Roguelike, twin-stick, bullet-hell dungeon crawling
Since Nuclear Throne and The Binding of Isaac hit Steam, there have been numerous clones. To call Enter the Gungeon one would be unfair. While there are many similarities between them, it has enough variety to stand alongside those titles as a leader, instead of a follower.
If you’re the kind of person who loves long sessions across multiple runs of a game, you’re going to love entering the Gungeon.
Beginning by picking from four characters, each with different starting weapons and equipment, you go down into the Gungeon in search of a gun that can kill the past. What exactly does “a gun that can kill the past” mean? I’m not sure, but it sounds badass, so just go with it.
To get this mythical gun, you’ll have to make your way through hundreds of ammo-based enemies, starting with basic bullets and shotgun shells, both of which fire how you’d expect their real-life counterparts to. Eventually, you’ll come across harder enemies that fill the screen bullet-hell style as you make your way deeper.
Don’t let those words scare you, though. While the difficulty gradually ramps up depending on how deep you are (giggity), the ability to dodge roll over bullets negates a lot of that, as does being able to kick over tables, hide behind them, and push them around as mobile cover. I’d be lying if I said the game was easy, but it certainly isn’t as brutal as most games that could be described as bullet hell. For comparison, I’d say Enter the Gungeon is just a smidge easier than Nuclear Throne.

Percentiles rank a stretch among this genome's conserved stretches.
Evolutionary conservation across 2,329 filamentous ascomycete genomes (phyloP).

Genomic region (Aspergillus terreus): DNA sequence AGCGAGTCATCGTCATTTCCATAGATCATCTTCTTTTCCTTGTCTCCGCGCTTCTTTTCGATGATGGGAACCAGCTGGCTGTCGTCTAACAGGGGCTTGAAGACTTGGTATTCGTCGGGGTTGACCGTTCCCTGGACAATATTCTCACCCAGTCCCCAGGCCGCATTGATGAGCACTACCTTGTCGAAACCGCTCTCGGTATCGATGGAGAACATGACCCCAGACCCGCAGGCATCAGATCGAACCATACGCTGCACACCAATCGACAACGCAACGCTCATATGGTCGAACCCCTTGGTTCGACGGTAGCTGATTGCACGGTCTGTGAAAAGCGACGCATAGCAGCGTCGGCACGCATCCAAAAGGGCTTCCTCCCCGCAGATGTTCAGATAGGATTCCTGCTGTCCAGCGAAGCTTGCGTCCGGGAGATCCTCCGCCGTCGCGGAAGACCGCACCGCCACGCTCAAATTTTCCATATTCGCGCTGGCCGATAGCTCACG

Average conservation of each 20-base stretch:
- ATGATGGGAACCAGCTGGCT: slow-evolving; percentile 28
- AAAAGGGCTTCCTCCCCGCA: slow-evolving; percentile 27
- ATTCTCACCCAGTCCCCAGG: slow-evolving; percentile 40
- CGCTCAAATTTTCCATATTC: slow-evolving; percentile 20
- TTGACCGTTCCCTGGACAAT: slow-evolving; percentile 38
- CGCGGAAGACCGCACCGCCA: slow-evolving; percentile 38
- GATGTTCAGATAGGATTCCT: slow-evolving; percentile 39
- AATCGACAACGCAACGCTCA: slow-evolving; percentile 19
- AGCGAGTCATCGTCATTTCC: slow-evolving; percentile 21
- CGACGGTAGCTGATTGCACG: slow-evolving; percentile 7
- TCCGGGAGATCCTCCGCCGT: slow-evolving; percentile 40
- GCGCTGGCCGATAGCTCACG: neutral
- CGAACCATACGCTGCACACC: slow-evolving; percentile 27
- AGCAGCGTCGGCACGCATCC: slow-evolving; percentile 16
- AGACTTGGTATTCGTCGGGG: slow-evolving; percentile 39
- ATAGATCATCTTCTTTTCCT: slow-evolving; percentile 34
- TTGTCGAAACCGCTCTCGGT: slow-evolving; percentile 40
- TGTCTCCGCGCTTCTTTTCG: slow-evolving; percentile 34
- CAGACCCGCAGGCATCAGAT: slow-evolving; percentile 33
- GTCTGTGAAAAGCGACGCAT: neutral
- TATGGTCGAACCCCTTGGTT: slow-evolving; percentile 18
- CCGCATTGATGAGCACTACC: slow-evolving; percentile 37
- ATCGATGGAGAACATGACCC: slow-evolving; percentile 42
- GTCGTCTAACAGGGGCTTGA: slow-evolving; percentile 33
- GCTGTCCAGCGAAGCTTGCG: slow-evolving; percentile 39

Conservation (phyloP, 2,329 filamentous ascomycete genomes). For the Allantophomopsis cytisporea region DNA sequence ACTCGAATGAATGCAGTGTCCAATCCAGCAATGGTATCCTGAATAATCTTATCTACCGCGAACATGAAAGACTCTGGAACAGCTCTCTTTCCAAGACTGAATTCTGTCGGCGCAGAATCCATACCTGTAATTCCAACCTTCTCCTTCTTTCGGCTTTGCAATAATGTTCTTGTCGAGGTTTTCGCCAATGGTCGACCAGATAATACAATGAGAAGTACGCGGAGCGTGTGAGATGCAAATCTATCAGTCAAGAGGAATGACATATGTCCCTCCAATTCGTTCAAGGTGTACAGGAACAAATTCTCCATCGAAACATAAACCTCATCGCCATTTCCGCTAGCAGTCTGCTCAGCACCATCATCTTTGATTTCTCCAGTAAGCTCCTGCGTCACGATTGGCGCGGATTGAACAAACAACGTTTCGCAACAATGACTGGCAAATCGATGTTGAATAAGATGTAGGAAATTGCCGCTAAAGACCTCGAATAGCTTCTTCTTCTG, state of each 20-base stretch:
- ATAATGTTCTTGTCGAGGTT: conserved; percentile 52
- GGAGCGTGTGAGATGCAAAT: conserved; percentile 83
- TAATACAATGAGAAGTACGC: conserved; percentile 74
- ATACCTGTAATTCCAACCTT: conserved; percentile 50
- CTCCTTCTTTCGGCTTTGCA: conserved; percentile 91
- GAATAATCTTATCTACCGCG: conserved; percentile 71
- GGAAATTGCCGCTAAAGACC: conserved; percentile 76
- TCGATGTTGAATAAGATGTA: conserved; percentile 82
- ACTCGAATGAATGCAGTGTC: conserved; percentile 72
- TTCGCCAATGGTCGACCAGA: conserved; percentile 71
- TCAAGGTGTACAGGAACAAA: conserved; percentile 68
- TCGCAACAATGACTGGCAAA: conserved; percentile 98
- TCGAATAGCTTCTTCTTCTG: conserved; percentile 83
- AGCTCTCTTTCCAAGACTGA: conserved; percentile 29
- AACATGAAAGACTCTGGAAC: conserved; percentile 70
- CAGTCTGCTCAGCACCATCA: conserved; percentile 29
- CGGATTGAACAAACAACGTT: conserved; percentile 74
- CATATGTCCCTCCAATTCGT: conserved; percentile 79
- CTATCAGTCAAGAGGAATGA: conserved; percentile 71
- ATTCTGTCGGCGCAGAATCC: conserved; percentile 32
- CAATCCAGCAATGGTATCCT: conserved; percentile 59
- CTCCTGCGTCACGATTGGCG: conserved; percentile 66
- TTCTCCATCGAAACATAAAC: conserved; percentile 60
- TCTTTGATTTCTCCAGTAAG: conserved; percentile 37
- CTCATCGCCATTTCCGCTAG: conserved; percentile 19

Each floor of the Gungeon is laid out in a similar fashion to a dungeon from The Legend of Zelda, with at least one chest with an item in it, and a room harboring a boss. Instead of tediously backtracking, there’s an ability to warp to teleport points around the map via the minimap. As someone who hates to leave any area unexplored while dungeon crawling, I greatly appreciated this feature.
There is an enormous variety of guns that range from real weaponry like machine guns and shotguns to zanier weapons like t-shirt cannons and pillow guns. I’ve even found Mega Man’s Mega Buster that can shoot powerful charged shots as well as fast 8-bit bullets.
There are also ample bosses to fight though, so far, I’ve only come across around four different ones in my playtime. I’ve encountered a crow with a back-mounted Gatling gun (a Metal Gear Solid reference, I believe), the ‘gorgun’ known as Medusa, a king bullet sitting atop a throne of guns, and a giant snake. Each boss I’ve fought has been totally different from the others, and each has its own room layout. This keeps things fresh, and since there’s randomization, you won’t be fighting the same bosses over and over when doing subsequent runs.
As a whole, I’m enjoying Enter the Gungeon, from the graphics, to the difficulty, to the variety of weapons and bosses. Even the soundtrack is on point, which isn’t surprising when you consider it was done by Doseone, whose music you’ve heard in Gang Beasts and Samurai Gunn. The title screen music is especially catchy with the lyrics “Enter the Gungeon” that I’ve been humming to myself all day. You’ll get your chance to hum along when the game hits Steam and PlayStation 4 on April 5, 2016.